You’d think eliminating secret kickbacks is a no-brainer
By Steve Hirsch July 23, 2019
Somewhere near Neptune, there’s a bunch of rock and ice thingamajigs orbiting the sun, but they aren’t orbiting the way they should. The astronomers aren’t sure, but they think, maybe, just maybe, the orbits are being altered by gravitational forces from a heretofore hidden ninth planet. I don’t know much about astronomy, so I’ll let the astronomers figure out whether or not there’s a planet tucked behind Neptune that’s trying to keep itself hidden from us earthlings.
But there is most definitely a ninth planet. I’m not talking extraterrestrial. It’s right here on earth, in the Washington DC area. It’s got gravitational pull and it’s great at keeping itself mostly hidden. That’s how it avoids accountability.
I call it the Swamp Planet. Cool name, huh?
A few days ago, the Department of Health gave up trying to prohibit a practice that drives up medicine costs. I’ve written about the secret kickbacks that the Department of Health wanted to outlaw before, but it’s important so here’s a quick refresher: The Department of Health & Human Services had recently proposed new rules that would prohibit the kickbacks that drug manufacturers pay to insurance carriers and the Pharmacy Benefit Managers (PBMs) that represent them. Trump’s HHS Secretary, Alex Azar, wanted to eliminate kickbacks because they drive up prices for medicines. Drug companies inflate list prices to factor in for the cost of kickbacks. The kickbacks average about 20% and are sometimes as high as 60%.
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The thing to remember about these kickbacks is that they’re secret. If you’ve got a 25% copay on a $400 medicine, you pay $100, and you think your insurance company is paying $300. But if the secret kickback is 60%, this means that, secretly, the real cost is only 40% of $400, meaning $160. You should be paying 25% of $160, which is only $40. Your insurance company and its PBM are ripping you off for $60. If you’re using a lot of prescriptions, your insurance company might be stealing thousands from you per year.
Shakespeare famously said, “kill all the lawyers.” I’d say the same about PBMs, but I know about a good one. SmithRx is a PBM, and its CEO, Jake Frenz, wears a white hat. He’s not only against secret kickbacks. He’s against them even if you shout about them from the highest treetops. He wrote a letter to HHS on April 3 supporting Trump’s HHS proposal against kickbacks. In it, he said, “So long as rebates persist…all but a select few will remain confused by how much drugs are truly costing patients.” Jake Frenz says that PBMs don’t need to negotiate for kickbacks. They can negotiate for lower or discounted prices without rebates. Makes sense to me.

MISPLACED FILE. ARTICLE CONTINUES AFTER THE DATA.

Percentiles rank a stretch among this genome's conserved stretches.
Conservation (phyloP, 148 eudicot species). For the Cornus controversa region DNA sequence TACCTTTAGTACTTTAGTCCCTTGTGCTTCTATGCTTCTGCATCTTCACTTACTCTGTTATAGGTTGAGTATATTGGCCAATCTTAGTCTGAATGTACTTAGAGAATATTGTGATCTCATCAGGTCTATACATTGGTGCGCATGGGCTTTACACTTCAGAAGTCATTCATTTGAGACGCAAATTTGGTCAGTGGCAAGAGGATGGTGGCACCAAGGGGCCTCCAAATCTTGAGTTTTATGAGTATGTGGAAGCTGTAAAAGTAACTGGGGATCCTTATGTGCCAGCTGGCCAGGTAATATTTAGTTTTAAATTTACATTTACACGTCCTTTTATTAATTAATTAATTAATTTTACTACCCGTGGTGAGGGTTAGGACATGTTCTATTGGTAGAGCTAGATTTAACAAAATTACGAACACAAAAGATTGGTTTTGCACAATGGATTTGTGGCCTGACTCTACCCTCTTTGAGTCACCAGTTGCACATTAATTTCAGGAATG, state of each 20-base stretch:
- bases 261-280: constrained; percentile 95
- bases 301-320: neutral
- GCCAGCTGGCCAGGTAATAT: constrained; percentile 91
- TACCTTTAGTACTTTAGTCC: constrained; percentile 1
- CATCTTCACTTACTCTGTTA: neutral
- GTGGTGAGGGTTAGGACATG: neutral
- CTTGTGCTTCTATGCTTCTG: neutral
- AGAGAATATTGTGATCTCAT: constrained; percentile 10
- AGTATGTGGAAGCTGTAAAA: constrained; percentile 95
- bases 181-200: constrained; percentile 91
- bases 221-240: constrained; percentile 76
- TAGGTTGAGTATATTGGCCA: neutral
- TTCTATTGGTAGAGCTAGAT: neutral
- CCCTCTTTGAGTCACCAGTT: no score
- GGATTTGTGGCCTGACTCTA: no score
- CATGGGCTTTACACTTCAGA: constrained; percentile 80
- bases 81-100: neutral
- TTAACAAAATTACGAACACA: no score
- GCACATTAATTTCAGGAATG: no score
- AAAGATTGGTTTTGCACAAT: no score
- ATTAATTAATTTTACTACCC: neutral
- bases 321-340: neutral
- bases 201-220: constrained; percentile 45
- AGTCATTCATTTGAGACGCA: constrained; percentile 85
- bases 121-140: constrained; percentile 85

The average American would think that eliminating secret kickbacks is a no-brainer. What could be more bipartisan? Whether you’re a Republican, a Democrat, a conservative, or a liberal, you probably believe secret kickbacks are a bad thing. And everyone wants lower medicine prices. So why did Trump’s HHS Department give up and allow the secret kickbacks?
Like I said, I don’t know much about astronomy, but to paraphrase the old Sam Cooke song, I do know one thing. If all the politicians are against kickbacks while allowing them, something is altering their behavior. Something big. Something so astronomically big that its gravity pulls politicians away from what’s right the same way that astronomers think a ninth planet pulls rock and ice thingamajigs from what would otherwise be their correct orbits.
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Beware the ninth planet hidden right under our noses in DC. The Swamp Planet.
Being the Swamp Planet, it’s green, but don’t think algae, duckweed and bubbling microorganisms. It’s green because it’s made out of money. Insurance-industry money. The insurance industry, our nation’s second biggest lobbyist, spent $158 million on lobbying in 2018. Oh, and don’t forget AARP money. Yes, AARP, headquartered in DC, represents itself as a consumer advocate for seniors, but it wrote a letter to HHS advocating for continuation of secret kickbacks to insurers. Call me a cynic, but I think AARP’s anti-consumer/pro-insurer opinion might have something to do with the fact that, according to AARP’s 2017 financial statements, it rakes in over $600 million a year from America’s largest medical insurance company.
Good luck to the astronomers in their quest to figure out if there’s a ninth planet hiding behind Neptune. Here, in the Washington DC mini-solar-system, the quest isn’t to prove existence of The Swamp Planet and that it’s made out of money. No ifs, ands, or buts, we already know it exists. Now that I think about it, Swamp Planet is a cool name, but Planet AARP sounds fittingly evil, plus it’s got a sci-fi ring to it. Yeah, an even cooler name!
So what is the quest we need to go on?
We need a federal investigation into how the insurance industry and AARP altered the political landscape. We need to investigate why it is that politicians of all stripes tell us they want lower medicine prices, while allowing secret kickbacks that drive up those prices.
President Trump should ask the Justice Department to investigate. Also, and even more importantly, he should instruct HHS Secretary Alex Azar to re-propose the prohibition of secret kickbacks. But this time, HHS should take the advice of SmithRx’s CEO, Jake Frenz: outlaw kickbacks to insurance companies and PBMs altogether.